Editor: Here is a clear, common sense treatise on why the Hebrew Calculated Calendar should be used to determine the Holy Days. It is not a documentary on why it is the best way or even the only calendar method to use, just a reasonable argument as to which it is likely the best choice of them all.

By Pam Dewey

ALLEGAN, Mich.–Every year since 1996, shortly after the Feast of Tabernacles ends and long before Passover comes, the perennial topic of the so-called sacred calendar appears on the Internet forums frequented by former WCG members.

Long discussion threads form on issues such as whether the month begins with the first sighted crescent of the moon over Israel or perhaps with the calculated “conjunction” of the earth and moon or some other possibility.

Some invariably insist that believers should contact representatives of the Karaite Jews near Jerusalem and inquire about the state of the development of barley in the area in spring before they decide to declare that the first month of a new year has begun.

Others will insist the barley is irrelevant and one need only to accept the first new moon after the vernal equinox as the beginning of the year.

Still others will insist that considering the vernal equinox as part of determining a calendar is a pagan practice to be avoided.

Nary a resolution

I have participated on several such forums since early 1996. I watch the discussions, dialogues and debates on the forums year after year and have come to see that there never is any resolution to any of these matters.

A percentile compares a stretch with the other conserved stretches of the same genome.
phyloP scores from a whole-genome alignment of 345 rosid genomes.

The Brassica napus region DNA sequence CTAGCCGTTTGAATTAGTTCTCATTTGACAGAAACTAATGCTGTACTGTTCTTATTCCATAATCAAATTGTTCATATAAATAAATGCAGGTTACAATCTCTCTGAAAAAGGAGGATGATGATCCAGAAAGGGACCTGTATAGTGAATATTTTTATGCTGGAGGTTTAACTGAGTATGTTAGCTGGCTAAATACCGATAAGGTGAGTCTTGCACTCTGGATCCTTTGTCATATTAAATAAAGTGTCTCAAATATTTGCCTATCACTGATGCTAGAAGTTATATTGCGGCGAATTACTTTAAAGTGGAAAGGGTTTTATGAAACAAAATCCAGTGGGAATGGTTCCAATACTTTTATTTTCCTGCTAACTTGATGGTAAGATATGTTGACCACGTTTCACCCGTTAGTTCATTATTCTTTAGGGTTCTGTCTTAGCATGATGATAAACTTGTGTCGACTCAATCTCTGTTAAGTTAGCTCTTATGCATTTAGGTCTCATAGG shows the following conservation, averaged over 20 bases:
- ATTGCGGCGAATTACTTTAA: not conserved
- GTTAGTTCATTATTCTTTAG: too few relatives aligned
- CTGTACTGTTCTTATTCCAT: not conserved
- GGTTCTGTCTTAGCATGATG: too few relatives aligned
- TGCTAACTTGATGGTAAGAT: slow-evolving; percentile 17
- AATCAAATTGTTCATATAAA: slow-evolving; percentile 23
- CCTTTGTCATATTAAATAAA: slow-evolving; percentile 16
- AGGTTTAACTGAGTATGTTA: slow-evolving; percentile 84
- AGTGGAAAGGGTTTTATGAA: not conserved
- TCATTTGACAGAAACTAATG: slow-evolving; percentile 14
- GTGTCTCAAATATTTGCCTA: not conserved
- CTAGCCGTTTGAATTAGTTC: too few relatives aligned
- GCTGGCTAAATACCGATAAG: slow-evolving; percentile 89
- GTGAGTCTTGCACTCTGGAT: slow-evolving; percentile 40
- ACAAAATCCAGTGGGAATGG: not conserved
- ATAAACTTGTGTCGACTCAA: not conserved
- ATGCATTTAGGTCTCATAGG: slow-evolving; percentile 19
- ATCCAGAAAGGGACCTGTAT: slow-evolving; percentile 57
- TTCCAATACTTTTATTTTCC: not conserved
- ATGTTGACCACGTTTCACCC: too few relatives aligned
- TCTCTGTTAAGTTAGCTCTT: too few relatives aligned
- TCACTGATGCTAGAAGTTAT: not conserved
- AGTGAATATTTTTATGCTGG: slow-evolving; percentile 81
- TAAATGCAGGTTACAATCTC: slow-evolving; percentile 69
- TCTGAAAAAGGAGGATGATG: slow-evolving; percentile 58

After the first couple of years, the same people seem to periodically bring out the same arguments from storage and post them one more time.
The same people seem to pull out their same rebuttals in response.
I have seen nothing new as part of the mix since 1997.

New participants may come along who have only recently become aware of the issues. Such people may wish to gather input from others on the forum on aspects of the topic.

I can understand that. But again it doesn’t seem to end with each side posting its best information and then letting the buyer sort it through. Once again endless point-counterpoint threads develop that end up going only in circles.

Sincere question, sincere answer

After the first couple of years I decided to bow out of such dialogues most of the time. I had stated my position, and most regulars on the forums knew what that was. I saw no profit in trying to rephrase my few points over and over.

But on the Likeminds forum recently a participant asked a pointed question of some of us who do happen to use the modern Hebrew calendar to decide when to observe the holy days.

I believed his question to be sincere and not just looking to pick a fight. I knew he had come to different conclusions from mine on these matters long ago, but I respect his diligence and zeal as he attempted to understand how best to serve God.

I also appreciate his attempt not to let his calendar convictions separate him from brethren who look at matters differently.

So I decided to post an answer to his question.

Here’s why I follow the calendar

After I posted my comment on Likeminds, a friend wrote me to note that my words echoed his reasons perhaps even more clearly than he could have expressed them himself. He suggested I put the post on Ron Dart’s Christian Educational Ministries forum and submit a version of the material to The Journal.

I posted it on CEM, and Ron Dart, the CEM’s founder, immediately responded that I had expressed his own perspective on the matter and suggested I submit a version of it to The Journal.

Others noted to me publicly and privately that they share my perspective and found my explanation helpful. One fellow in Australia asked permission to print out what I wrote and take it to his fellowship group as the basis for a discussion on the issues.

I therefore share in this article the original information similar to the way it appeared on the forums: why I follow the calculated Jewish calendar.

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